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The odd heroism of doing nothing

  • 27 March 2020
We are living in a time of pandemic but it seems so many people have been more focused on panic buying or flouting restrictions on social distancing and public gatherings. Why is it that many are less concerned about the virus than what they can buy or do?

One explanation is that people are making calculations based on factoring in a period of lockdown and social isolation, or the possible threat COVID-19 presents to them personally. Yet, if this is so, then why the panic in buying toilet paper? Or other items that will be re-stocked and replaced if everyone shopped according to their normal pattern?

And why the blasé attitude to infection in Sydney where infection rates are increasing at the highest rate in the country? These are not rational reactions, even if public messaging has not been clear.

We need an alternative explanation to explain our current behaviour and change it. One is provided if we understand humans as highly imitative, social beings.

A supermarket employee put it like this: ‘The question on everyone's minds at work: Why are they buying everything? One customer summed it up: "Because everyone else is."'

Steven Taylor, an expert on the psychology of pandemics, says that panic buying is a sign of human herd behaviour common to pandemics: ‘It always happens. It's a kind of a mass hysteria.’


'In a similar way to panic buyers, those flouting government restrictions are acting in mimetic ways. Because others are doing it, the attitude is that it’s "okay" for me to flout public restrictions. It is a pack mentality.'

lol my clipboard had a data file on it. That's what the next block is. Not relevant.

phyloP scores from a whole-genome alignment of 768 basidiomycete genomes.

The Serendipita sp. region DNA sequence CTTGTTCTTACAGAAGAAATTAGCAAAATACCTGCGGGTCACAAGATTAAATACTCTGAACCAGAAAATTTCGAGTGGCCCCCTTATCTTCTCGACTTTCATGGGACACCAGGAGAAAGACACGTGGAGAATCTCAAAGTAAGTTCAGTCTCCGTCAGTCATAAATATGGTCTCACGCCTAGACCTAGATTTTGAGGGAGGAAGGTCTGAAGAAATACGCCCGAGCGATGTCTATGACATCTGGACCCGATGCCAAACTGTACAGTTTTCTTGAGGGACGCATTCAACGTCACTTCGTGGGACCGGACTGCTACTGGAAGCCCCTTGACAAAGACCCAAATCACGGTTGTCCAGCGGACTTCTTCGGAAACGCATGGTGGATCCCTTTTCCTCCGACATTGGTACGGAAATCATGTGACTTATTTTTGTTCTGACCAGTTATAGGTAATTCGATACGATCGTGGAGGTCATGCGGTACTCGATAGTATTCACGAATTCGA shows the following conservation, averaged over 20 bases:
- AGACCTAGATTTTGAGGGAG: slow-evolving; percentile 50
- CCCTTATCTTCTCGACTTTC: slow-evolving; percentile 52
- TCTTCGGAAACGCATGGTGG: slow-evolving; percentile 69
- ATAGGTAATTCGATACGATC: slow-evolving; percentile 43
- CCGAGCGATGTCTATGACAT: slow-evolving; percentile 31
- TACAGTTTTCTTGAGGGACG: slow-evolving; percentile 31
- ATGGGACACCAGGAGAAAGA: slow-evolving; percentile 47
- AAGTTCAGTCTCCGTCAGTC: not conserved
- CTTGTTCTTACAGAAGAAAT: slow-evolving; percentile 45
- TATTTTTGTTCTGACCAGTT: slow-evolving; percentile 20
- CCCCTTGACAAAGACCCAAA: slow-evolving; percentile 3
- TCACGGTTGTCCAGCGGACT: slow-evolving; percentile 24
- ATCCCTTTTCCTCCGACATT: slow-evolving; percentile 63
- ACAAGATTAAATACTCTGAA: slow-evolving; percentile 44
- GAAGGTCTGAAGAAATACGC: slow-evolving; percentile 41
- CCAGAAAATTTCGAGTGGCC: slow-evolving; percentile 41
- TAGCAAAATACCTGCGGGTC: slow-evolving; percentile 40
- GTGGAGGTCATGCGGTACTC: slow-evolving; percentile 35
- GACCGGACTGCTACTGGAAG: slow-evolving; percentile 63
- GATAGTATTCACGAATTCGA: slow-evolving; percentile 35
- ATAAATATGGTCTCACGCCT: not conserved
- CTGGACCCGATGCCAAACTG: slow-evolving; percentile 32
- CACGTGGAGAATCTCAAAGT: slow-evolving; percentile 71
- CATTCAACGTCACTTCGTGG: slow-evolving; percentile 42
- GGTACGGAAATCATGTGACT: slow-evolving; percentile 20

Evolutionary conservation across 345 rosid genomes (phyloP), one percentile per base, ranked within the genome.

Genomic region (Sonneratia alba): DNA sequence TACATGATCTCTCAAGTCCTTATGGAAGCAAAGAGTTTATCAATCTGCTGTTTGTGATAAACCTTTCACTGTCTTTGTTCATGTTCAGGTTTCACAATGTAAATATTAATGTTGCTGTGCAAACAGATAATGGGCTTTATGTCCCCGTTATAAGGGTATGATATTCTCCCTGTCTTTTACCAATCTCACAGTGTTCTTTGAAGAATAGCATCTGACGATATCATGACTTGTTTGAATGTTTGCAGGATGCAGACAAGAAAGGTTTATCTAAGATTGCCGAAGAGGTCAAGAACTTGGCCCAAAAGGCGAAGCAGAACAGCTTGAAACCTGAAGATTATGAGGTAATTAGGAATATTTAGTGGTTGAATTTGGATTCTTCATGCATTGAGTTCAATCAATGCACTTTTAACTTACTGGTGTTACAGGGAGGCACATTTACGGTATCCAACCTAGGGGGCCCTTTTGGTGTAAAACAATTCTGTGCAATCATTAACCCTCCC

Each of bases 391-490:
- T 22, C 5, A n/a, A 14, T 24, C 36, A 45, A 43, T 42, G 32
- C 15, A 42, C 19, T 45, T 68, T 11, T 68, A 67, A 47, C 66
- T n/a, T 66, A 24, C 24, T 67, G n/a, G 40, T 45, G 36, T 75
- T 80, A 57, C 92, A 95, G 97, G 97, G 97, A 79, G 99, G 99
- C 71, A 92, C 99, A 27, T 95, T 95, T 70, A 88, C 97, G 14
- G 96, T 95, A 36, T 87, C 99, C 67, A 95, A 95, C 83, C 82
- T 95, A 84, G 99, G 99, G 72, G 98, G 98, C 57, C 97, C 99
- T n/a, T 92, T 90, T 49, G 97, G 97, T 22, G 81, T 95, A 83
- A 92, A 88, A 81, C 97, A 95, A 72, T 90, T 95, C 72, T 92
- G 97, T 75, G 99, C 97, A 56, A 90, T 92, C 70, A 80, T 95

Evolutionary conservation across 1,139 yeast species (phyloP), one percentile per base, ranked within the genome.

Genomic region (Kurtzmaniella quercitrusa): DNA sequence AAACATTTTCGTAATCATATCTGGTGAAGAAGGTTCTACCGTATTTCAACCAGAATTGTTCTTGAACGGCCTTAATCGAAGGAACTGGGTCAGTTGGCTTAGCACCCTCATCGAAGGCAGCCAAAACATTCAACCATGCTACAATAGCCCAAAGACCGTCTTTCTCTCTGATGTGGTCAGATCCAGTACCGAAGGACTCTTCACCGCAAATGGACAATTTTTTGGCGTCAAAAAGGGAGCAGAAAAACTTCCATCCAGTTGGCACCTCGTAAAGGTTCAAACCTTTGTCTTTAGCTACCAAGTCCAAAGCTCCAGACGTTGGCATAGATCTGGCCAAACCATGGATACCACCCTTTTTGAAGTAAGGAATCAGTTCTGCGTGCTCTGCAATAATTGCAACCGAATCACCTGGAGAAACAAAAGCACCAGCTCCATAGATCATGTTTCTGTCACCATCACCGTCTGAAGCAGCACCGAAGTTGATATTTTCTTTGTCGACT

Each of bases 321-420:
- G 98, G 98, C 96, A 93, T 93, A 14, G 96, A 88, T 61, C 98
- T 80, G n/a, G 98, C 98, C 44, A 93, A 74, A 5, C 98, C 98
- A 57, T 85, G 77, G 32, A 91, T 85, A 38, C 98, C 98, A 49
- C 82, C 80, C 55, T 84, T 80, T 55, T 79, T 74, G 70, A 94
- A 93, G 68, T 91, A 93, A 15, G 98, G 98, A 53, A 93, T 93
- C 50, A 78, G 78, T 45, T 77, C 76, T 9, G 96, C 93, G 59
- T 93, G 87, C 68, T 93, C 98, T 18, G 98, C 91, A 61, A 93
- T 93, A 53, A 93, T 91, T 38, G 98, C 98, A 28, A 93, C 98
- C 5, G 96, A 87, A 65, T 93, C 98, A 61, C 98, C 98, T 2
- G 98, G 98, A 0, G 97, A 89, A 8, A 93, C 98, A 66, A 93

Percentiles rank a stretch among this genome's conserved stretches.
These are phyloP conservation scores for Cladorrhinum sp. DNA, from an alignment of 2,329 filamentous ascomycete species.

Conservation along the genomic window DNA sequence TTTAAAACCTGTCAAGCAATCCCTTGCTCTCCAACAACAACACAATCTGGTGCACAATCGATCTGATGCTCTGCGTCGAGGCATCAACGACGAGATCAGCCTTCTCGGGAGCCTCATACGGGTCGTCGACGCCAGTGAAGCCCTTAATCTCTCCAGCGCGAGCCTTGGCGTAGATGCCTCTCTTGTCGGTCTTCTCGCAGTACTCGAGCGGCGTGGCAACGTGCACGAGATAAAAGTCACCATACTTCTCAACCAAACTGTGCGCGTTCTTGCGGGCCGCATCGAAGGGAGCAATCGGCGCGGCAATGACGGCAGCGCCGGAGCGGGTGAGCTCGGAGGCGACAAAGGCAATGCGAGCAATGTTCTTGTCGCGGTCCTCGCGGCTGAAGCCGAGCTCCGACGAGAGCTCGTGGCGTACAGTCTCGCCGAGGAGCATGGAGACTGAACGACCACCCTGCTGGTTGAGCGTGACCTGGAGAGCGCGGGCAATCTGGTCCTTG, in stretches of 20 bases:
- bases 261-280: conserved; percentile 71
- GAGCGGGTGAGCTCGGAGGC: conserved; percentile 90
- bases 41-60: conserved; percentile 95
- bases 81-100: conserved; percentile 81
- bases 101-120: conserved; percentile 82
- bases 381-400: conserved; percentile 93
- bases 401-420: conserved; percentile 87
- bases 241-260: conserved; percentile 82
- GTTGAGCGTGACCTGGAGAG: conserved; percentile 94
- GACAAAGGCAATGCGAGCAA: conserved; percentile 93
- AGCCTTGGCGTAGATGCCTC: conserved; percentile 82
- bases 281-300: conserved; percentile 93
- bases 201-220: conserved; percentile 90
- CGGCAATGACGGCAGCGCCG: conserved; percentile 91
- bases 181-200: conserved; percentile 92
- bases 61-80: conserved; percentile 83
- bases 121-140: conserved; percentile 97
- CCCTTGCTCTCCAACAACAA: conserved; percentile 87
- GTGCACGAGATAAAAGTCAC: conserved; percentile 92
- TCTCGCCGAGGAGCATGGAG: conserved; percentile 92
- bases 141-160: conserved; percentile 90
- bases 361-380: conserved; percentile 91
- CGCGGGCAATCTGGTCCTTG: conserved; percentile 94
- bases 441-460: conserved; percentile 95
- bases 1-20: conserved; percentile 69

The philosopher René Girard argues this kind of hysteria occurs because humans are sophisticated imitators. It is what makes us capable of high levels of learning, socialisation and adaptation. Much psychological research supports the idea that humans are highly imitative. Neurological research indicates that mirror neurons likely influence the process.

Girard identifies our imitative capacity not only how we think but, more fundamentally — in how we desire — that our desire is stimulated by others. Desire is not structured by mythical ‘individual preferences’ but by what we perceive others want.

This imitative or ‘mimetic’ capacity can introduce us to various forms of desiring, which we can freely and rationally choose between. However, it also leads to social contagions in which we imitate each other in intense and irrational ways.

During these social contagions, our desire intensely fires from multiple points of stimulation, such that it is